Here’s something you don’t see very often. Screenings of silent films crop on this page quite often, but there is no other silent film like this one. A Page of Madness is a brilliantly dazzling, utterly uncategorisable Japanese silent from 1926, one that was thought lost for years, and now that it has been found, seems to belong to no time at all, past or future. There’s a very rare, and beautifully curated, screening of the film coming up soon, in London, so read on.
“When’s the last time you were surprised by a silent film? Impressed, dazzled, yes, but genuinely surprised? You’d think by 2017, with all the silent-era history scholarship behind us, that authentic, mutant-DNA “Holy Crap” moments would be rare on the ground, and, of course, they are. But there’s no amount of buckling up that can prepare a well-versed silent cinephile for the utter unheralded weirdness of Teinosuke Kinugasa’s A Page of Madness (Kurutta Ichipeiji). Scan the sacred texts, from Paul Rotha onward—it’s not there, as if it were a disturbing dream filmgoers may’ve thought they’d had, fleeting but creepy, after a big meal and too much wine.”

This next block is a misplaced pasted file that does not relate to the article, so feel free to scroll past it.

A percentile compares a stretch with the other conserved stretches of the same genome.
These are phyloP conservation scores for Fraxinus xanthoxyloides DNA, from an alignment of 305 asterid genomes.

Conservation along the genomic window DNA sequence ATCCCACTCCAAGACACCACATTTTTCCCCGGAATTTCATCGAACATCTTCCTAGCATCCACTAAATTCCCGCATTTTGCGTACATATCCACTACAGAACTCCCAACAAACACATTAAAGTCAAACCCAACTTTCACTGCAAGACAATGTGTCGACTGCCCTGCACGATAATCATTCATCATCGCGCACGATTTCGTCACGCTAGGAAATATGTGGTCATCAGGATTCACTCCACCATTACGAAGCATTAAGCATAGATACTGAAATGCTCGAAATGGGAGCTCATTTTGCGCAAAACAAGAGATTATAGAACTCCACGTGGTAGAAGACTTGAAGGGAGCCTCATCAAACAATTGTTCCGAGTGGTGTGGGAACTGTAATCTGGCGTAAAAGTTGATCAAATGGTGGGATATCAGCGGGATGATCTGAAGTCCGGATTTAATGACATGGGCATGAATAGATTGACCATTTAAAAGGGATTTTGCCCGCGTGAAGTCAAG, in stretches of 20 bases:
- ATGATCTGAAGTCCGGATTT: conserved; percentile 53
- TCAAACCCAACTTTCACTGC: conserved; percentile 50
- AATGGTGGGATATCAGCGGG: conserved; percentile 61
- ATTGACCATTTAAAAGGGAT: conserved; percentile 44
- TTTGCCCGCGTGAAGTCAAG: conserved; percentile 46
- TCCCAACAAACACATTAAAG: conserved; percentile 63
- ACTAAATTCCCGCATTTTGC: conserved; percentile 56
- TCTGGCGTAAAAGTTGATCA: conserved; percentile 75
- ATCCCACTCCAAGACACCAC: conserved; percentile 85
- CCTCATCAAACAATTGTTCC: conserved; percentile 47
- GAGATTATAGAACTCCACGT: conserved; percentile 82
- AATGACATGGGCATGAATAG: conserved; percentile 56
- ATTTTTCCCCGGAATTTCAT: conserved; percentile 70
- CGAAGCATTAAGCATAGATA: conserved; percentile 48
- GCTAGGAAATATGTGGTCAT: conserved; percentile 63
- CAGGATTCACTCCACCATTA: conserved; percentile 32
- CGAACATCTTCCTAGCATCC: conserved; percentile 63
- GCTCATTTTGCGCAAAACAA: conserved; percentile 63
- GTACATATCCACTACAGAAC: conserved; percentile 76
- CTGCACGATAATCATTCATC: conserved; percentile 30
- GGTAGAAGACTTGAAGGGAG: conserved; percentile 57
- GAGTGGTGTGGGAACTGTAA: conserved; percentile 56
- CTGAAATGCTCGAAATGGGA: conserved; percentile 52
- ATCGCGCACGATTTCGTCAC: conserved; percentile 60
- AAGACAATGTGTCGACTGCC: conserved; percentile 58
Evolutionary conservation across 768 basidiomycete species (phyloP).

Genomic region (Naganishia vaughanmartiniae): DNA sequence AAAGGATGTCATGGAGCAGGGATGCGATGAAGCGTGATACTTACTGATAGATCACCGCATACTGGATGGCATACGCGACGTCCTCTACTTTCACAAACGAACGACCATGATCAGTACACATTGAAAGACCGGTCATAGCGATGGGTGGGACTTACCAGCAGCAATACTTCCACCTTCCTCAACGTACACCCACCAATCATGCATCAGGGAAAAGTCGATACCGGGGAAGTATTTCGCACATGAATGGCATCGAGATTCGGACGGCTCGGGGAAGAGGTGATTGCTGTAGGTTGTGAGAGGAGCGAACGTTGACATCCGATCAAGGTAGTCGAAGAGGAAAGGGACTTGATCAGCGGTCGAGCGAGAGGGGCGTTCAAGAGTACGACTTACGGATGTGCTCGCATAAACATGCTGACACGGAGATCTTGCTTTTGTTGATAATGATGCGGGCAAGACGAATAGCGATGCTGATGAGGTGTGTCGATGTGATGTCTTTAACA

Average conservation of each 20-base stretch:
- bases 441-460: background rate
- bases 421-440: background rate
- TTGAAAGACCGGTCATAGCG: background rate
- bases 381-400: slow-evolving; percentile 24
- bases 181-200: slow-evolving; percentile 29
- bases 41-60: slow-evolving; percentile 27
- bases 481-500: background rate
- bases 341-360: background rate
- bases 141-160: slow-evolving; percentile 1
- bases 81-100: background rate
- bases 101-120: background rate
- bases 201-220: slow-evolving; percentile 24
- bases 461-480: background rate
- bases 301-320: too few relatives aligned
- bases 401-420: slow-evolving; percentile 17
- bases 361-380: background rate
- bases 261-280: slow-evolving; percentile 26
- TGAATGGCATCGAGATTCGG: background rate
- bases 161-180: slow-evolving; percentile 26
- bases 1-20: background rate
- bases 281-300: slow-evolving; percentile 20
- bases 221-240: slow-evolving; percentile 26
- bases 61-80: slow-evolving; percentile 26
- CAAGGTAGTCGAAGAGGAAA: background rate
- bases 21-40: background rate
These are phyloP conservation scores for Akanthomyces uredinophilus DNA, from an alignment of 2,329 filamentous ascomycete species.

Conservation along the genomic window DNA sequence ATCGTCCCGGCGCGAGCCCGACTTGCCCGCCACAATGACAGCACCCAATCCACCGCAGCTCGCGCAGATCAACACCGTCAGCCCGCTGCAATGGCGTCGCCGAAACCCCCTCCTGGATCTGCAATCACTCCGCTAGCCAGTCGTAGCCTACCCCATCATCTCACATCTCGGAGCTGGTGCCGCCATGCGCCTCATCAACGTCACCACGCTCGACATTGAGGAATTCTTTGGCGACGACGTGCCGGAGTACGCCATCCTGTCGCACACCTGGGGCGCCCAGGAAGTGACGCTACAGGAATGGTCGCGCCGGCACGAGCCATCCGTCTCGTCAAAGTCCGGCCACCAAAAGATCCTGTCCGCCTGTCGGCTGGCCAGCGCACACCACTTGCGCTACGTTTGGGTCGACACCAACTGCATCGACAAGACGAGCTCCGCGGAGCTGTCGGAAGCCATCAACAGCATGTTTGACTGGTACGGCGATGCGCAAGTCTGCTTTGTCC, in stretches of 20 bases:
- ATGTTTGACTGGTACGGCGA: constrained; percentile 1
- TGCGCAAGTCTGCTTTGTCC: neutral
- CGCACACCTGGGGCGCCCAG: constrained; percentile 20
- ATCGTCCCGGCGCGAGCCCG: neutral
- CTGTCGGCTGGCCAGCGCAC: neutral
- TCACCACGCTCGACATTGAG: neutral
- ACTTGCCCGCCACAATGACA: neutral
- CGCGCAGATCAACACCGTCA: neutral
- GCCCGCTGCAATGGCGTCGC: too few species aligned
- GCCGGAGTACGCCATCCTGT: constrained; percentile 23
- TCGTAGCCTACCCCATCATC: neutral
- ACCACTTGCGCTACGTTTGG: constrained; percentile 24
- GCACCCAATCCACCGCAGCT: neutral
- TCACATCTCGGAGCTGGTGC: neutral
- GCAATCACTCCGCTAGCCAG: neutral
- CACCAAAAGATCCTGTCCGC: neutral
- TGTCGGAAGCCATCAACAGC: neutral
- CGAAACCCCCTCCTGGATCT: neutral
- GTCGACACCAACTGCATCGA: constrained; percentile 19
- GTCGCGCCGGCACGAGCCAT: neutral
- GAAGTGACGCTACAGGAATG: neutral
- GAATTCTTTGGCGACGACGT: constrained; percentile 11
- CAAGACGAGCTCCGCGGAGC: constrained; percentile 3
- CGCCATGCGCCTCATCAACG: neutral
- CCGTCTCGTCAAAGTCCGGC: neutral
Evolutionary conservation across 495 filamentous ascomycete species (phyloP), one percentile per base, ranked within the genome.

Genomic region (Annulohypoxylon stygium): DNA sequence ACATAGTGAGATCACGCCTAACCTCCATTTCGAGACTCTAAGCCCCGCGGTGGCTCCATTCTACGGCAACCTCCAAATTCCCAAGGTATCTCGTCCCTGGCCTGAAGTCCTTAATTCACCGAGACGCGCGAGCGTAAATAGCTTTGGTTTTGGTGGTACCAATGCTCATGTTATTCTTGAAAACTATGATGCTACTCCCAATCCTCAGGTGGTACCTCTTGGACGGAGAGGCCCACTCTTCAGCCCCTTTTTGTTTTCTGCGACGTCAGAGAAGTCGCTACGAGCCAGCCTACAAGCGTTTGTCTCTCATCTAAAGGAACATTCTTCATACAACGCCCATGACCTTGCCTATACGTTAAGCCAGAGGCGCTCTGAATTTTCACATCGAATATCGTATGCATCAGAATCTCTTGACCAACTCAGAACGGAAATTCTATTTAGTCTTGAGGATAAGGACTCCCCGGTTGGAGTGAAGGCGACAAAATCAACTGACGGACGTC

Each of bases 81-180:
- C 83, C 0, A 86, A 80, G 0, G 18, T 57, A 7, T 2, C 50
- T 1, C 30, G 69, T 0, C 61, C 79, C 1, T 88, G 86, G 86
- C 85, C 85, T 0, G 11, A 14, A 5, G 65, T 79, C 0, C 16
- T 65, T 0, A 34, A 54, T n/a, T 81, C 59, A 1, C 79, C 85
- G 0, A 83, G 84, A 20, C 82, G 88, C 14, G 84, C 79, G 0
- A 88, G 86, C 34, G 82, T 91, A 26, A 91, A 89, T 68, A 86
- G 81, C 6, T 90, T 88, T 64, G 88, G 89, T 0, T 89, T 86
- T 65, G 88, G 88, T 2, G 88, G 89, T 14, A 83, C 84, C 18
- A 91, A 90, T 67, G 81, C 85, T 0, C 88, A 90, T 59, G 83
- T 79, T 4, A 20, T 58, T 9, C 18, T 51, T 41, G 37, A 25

A Page of Madness has often been compared to The Cabinet of Caligari – thanks to its fragmented flashback narrative and haunting, stylised design. In fact, Teinosuke Kinugasa’s masterpiece is a kind of Japanese Expressionist film, whose artifice helps to expose emotional truths. It is really, a story of insanity, love and loss, about a man who takes a job at a mental asylum to be close to his wife, who is a patient there. It may well be inspired a little by FW Murnau’s The Last Laugh, and like that film, it doesn’t rely on intertitles. There is just one caption card here. When the film was screened in Japan on its original release, it would have been accompanied by a benshi narrator, who would attempt to draw out the narrative, or at least accompany the audience on this strange journey. This London screening will honour that tradition.